• The new #125 route addresses heavy demand along Willingdon between Metrotown and BCIT. It will go into service on a trial basis, beginning with the first day of BCIT classes on January 5.
  • This bus will operate during the Monday to Friday peak periods for those going no farther than BCIT and create a “pressure valve” to relieve congestion at the Metrotown bus loop. This will open up more space for customers travelling to other destinations such as Brentwood Town Centre, Simon Fraser University and other points in the region.
  • Why is it on a trial basis? Good question. The key issue is that there is bus congestion at the Metrotown loop. With the #125, we are trying to give BCIT riders another option to connect to the SkyTrain line, and reduce the number of buses going to Metrotown. But if it turns out that the bus isn’t popular, we’ll look for another solution.
  • Fun fact: the #125 was established partly due to the suggestion of our operators.

Other improvements: SFU routes, #169 improvements, N19 to New Westminster

  • To alleviate crowding, we’re increasing the frequency of the #144 and the #145.
  • The #144 Metrotown Stn/SFU will run every 12 minutes in midday, rather than every 15 minutes.
  • On the #145 Production Way Stn/SFU route, the additional buses, used as an option since the fall, will become a permanent part of the schedule.
  • The #169 Coquitlam Stn/Braid Stn will join the Frequent Transit Network, with increased frequency on weekends and holidays. (Buses on the Frequent Transit Network provide service at least every 15 minutes, from 6am to 9pm seven days a week.) More and more people are on this route, particularly making connections from Maple Ridge and Pitt Meadows, so the improved weekend service will help reduce passups and crowded buses.
  • The #100 Airport Stn/22nd St. Stn will run more often during the morning rush hour, while the evening trips that currently stop at Marpole Loop will run all the way to Granville and 70th Ave.
  • The #104 Annacis Island/22nd St. Stn will run more often between 4pm and 7pm, giving more options for people who work in the industrial parks and other businesses along that route.
  • The new #388 Walnut Grove/22nd St. Station will also help those working in industrial parks in Port Kells and Annacis Island, providing morning and afternoon peak hour service at half-hour intervals, Monday to Friday.

Vancouver improvements

Updates to the #33, #3, #17, #25, #41

  • Customers have asked for longer operating times on the new #33 29th Ave. Stn/UBC route. So, we’re expanding to include weekend service and more eastbound trips during the morning rush hour. When it was started in September 2008, the #33 only ran between 6am and 7:30pm, Monday through Friday.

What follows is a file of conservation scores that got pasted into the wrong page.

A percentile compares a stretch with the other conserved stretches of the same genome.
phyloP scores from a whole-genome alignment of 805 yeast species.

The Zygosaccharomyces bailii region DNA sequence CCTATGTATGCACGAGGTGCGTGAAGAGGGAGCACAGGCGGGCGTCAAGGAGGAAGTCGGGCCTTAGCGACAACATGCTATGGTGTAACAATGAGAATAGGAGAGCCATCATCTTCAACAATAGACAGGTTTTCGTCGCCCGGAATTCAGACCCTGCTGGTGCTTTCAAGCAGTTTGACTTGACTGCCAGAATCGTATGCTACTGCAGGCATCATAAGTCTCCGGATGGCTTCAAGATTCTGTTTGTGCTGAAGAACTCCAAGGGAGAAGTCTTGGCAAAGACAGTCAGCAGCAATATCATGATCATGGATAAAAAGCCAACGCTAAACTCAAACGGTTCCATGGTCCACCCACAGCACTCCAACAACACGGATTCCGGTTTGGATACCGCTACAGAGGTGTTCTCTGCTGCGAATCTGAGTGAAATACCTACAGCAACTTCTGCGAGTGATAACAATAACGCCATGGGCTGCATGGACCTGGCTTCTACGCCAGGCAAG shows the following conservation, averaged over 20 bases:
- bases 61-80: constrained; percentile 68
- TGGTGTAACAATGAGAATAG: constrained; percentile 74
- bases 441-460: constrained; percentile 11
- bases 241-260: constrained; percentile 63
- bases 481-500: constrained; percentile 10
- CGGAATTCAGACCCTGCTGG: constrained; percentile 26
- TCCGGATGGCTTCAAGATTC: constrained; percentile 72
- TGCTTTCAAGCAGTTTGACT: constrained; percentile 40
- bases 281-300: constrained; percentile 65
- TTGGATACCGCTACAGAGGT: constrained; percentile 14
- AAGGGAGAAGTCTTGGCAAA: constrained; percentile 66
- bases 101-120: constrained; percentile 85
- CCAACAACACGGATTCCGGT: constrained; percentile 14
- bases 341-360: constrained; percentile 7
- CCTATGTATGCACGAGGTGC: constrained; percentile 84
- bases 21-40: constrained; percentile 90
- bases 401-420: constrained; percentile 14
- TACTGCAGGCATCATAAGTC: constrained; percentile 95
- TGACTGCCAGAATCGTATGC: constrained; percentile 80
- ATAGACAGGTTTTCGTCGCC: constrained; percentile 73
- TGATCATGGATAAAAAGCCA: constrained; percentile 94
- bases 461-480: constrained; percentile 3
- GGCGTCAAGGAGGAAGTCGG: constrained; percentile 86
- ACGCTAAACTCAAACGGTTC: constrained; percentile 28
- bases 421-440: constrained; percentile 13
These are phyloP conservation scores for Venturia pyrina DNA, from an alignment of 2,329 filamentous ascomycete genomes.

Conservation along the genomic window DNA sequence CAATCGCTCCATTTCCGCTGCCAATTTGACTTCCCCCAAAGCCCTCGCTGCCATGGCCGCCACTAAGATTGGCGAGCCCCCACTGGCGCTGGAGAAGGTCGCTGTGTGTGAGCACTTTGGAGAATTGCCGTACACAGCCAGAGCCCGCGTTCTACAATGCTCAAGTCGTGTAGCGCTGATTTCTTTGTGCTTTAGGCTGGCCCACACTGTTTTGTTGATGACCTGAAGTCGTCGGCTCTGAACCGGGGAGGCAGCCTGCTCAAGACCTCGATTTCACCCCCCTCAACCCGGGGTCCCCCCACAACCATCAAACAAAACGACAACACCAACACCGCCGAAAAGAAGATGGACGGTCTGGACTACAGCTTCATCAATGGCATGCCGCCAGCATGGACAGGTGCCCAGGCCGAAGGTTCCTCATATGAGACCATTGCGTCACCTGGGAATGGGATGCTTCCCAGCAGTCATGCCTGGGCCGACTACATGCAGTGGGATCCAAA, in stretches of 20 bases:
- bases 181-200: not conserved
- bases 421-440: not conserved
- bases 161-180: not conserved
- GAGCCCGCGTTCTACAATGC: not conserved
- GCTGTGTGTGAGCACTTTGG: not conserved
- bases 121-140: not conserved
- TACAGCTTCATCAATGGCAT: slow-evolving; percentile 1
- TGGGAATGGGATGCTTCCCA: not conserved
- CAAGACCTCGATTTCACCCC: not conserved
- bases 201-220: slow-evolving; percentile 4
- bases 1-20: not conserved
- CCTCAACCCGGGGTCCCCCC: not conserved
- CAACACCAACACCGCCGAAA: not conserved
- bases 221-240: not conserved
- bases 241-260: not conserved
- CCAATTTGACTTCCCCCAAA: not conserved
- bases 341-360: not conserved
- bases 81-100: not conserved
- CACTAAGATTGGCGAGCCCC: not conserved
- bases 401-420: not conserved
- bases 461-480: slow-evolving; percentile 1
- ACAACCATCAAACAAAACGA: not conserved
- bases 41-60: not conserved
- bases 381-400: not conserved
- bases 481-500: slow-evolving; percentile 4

• The #3 Main will once again run all the way into downtown Vancouver, via Hastings, Seymour and back along Cordova to Main. The route had been shortened in 2005, turning in Chinatown, but there have been steady requests, particularly from seniors, to keep it going right into the downtown area.
  • The #25 UBC/Brentwood Station, #17 Oak/UBC, and #41 UBC/Joyce Station will all join the Frequent Transit Network owing to high demand, which means their service will run at least every 15 minutes, from 6am to 9pm seven days a week.

North Shore improvements

North Vancouver service will see a boost, thanks to Capilano University joining the U-Pass program in January 2009.

North Vancouver service will see a boost, thanks to Capilano University joining the U-Pass program in January 2009.

Capilano University joins the Vancity U-Pass program

  • New buses and extended routes will enhance service on the North Shore, particularly for students at Capilano University, which becomes part of the Vancity U-Pass program on January 1, 2009.
  • The #130 Metrotown/Kootenay Loop/Phibbs Exchange will run additional trips to Cap U when classes are in session.
  • In November, West Vancouver Blue Bus inaugurated the #255 Dundarave/Capilano University – an extension of the #255, which formerly terminated at Lynn Valley. The route will provide half-hourly service seven days a week and 15-minute service on weekday afternoons.

63 new low-floor buses for North Vancouver!

  • North Vancouver transit customers are also benefiting from the arrival of 63 new Nova low-floor accessible buses. These coaches, purchased with funds under the Federal Government’s Gas Tax Revenue Transfer Program, will help bus service improve accessibility in North Vancouver.
  • The North Vancouver Transit Centre, which is now over a century old, wasn’t equipped to accommodate low-floor accessible buses, and at many stops it was impossible to use the lifts on high-floor buses to accommodate wheelchair users safely on steep grades. Now, following extensive renovations, maintenance work can be done on the low-floor buses at the Transit Centre.
  • Even so, while the North Vancouver fleet is accessible, not all the stops are. TransLink and Coast Mountain Bus Company are continuing to work with the City and District of North Vancouver to provide greater accessibility.